November 25, 2008


Creating a City Where "Environment" and "Economy" Go Together: Environmental Measures in Kawasaki City

Keywords: Newsletter 

JFS Newsletter No.74 (October 2008)
"Initiatives and Achievements of Local Governments in Japan" Article Series No.22

History of Kawasaki City

Kawasaki is a large city located just across the Tama River from Japan capital's, Tokyo. Kawasaki is long and narrow stretching north to south. It has two basic areas with very different features: one is a heavy industrial area in its southeastern part along the coast of Tokyo Bay, and the other is a residential area or a bedroom community for Tokyo commuters, located in its northwestern hillside part. Its population has grown nearly 1.4 million from about 50,000 in 1924 when it was originally given city status.

Known as an industrial area even before the Second World War, Kawasaki City has developed markedly since the 1950s when large-scale power plants and petrochemical complexes including oil refineries were built one after another on reclaimed ground in Tokyo Bay off Kawasaki. These newly constructed plants as well as Kawasaki's older iron works helped support Japan's high postwar economic growth, functioning as the core of the Keihin Industrial Belt, which extends from Metropolitan Tokyo to Kanagawa and Chiba Prefectures.

At the same time, however, a large amount of waste containing sulfur oxides was emitted from these plants during fossil fuel combustion; due to inadequate treatment equipment and lack of technology at that time, these pollutants were released directly into the atmosphere, causing an increasing number of people living nearby to suffer chronic bronchitis or bronchial asthma. The city suffered from environmental pollution for a long time.

Thus, in 1971 Kawasaki adopted the principle of "Civil Life as Top Priority" and established a Pollution Bureau as part of the city government in order to implement measures for pollution control, affirmative relief of pollution victims, and preservation and restoration of the natural environment. In particular, backed by a civic movement, the "Kawasaki City Ordinance for Pollution Prevention" was enforced in 1972 as the first such local ordinance in Japan, followed by the "Kawasaki City Ordinance on Environmental Assessment" in 1976.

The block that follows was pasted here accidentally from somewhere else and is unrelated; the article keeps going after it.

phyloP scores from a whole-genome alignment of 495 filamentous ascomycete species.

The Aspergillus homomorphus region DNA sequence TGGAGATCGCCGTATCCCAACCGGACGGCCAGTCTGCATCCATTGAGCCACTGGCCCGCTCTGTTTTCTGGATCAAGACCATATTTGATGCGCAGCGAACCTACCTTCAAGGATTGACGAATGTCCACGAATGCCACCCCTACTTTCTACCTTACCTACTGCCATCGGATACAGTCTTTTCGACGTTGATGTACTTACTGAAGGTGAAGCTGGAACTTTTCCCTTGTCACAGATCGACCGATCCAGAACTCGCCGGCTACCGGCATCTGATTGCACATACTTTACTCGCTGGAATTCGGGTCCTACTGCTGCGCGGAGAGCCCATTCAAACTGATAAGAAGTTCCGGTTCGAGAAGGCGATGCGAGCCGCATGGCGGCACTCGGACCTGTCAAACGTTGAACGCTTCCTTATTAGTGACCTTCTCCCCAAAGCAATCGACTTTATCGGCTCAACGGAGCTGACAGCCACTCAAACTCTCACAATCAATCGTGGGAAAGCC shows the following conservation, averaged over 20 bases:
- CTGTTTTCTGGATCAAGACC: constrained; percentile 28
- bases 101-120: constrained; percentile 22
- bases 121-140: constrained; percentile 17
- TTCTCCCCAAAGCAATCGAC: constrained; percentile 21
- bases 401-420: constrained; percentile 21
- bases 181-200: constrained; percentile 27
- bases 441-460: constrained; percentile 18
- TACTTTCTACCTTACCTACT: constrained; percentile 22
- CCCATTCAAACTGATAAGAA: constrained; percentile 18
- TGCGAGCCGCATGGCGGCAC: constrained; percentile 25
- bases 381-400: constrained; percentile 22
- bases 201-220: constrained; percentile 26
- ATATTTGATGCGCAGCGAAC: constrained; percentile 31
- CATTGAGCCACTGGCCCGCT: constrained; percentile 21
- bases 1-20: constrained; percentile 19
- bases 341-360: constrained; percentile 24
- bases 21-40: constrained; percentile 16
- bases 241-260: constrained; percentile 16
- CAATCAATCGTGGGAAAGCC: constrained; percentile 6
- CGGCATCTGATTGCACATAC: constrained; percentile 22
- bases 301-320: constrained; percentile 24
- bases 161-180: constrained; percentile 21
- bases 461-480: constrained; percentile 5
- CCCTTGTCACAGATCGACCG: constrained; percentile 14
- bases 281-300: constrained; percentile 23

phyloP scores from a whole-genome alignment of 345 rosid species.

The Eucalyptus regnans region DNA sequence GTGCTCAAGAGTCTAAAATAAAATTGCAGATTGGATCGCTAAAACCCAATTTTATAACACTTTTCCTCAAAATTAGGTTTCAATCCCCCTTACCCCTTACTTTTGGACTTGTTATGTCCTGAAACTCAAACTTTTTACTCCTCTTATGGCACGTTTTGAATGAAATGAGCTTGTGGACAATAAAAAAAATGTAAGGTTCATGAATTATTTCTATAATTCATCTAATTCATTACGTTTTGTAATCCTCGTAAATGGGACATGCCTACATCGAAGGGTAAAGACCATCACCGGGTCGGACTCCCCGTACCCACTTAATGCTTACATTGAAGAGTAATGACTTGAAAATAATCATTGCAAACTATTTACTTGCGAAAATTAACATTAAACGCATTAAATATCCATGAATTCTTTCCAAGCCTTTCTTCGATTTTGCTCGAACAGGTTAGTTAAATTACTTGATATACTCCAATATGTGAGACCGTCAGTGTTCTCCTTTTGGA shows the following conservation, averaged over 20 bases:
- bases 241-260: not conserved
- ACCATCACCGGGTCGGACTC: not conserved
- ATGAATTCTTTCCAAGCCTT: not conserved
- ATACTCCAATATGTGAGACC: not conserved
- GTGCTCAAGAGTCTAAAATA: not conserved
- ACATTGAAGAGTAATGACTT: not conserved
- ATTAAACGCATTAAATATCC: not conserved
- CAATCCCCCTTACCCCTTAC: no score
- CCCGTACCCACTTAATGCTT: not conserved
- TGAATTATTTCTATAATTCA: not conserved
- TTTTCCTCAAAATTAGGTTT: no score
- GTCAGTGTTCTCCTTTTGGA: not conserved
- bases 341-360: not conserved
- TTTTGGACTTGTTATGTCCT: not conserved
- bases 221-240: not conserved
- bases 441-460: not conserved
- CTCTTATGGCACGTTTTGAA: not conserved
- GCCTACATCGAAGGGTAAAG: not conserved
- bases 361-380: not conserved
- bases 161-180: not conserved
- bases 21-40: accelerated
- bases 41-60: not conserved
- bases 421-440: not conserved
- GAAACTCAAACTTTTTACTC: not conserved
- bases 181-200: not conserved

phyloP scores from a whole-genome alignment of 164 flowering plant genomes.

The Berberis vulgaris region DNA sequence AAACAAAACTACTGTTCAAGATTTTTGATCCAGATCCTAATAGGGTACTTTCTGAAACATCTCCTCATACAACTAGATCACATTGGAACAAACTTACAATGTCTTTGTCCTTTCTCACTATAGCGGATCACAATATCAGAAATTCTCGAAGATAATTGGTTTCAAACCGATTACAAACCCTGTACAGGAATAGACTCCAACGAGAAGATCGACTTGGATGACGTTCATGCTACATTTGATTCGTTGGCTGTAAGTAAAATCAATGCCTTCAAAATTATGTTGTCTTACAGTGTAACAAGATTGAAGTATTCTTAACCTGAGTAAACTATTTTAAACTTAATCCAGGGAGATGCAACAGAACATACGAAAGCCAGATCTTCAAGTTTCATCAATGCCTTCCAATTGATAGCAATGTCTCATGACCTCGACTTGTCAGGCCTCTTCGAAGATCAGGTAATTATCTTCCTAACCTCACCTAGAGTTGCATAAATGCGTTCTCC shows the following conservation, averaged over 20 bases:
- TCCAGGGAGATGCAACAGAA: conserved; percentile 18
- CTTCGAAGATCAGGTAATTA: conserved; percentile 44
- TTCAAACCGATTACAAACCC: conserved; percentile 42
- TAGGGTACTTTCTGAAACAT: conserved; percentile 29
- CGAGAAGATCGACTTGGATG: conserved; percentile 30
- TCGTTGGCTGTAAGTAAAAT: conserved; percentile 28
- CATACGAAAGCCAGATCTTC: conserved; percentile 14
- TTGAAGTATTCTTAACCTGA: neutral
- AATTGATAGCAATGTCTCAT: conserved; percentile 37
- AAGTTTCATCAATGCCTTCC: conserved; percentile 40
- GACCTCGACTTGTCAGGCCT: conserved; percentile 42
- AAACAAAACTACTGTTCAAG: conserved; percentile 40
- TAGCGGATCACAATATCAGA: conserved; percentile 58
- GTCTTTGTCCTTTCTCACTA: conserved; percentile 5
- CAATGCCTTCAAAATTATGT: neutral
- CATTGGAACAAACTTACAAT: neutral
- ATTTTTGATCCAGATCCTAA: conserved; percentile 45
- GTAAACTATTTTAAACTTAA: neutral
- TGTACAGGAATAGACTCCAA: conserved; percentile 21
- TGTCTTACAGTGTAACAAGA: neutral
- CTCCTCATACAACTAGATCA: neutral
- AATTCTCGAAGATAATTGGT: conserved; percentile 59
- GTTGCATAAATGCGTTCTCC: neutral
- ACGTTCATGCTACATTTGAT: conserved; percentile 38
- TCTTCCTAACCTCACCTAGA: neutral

As a result of these measures and the city's efforts to implement them, Kawasaki's water and air quality now satisfy national standards. Its Pollution Monitoring Center, built in 1972, is still monitoring the ambient environment around the clock with an automatic analyzer, and now discloses the real-time information on the Internet.

The role of this center has been changing from year to year, and now it is in charge of research on more complex and diverse environmental problems.

Current Environmental Policy

Like many municipalities, Kawasaki sees global warming as one of the most important issues affecting its environment policy. After the Kyoto Protocol was adopted, the city formulated an Action Plan for Global Environmental Conservation in 1998, and the Global Warming Countermeasure Area Promotion Plan in 2004. In line with these plans, Kawasaki is now placing the highest priority on its Carbon Challenge Kawasaki Eco-Strategy (CC Kawasaki).

Kawasaki City has implemented measures with a view to balancing the needs of the city's coastal industrial area and residential area.
Similarly, under the CC Kawasaki strategy, the city intends to promote harmony and mutually beneficial interactions between the environment and the economy. With this approach, Kawasaki aims to make city-wide efforts to achieve a sustainable society by global standards.

In Kawasaki, practical activities to deal with global warming have been led by the Kawasaki Action Plan Promotion Committee for Global Environmental Conservation, which consists of four subcommittees, one each for citizens, businesses, schools and administrative bodies. The citizen subcommittee in particular is actively working on specific subjects, such as energy saving, solar energy, green consumerism and transportation.

One example of their initiatives is the "One Store, One Eco-Activity" campaign, which encourages individual stores in a local shopping district to choose and implement their own eco-friendly activity. This campaign has developed into a diversity of community-wide activities involving many people. Groups of local schoolchildren, for example, visit the participating stores and interview storekeepers as part of the school curriculum. The Kawasaki citizen's subcommittee was recognized for its achievements and granted the 2006 Environment Minister's Award for Activities to Fight Global Warming.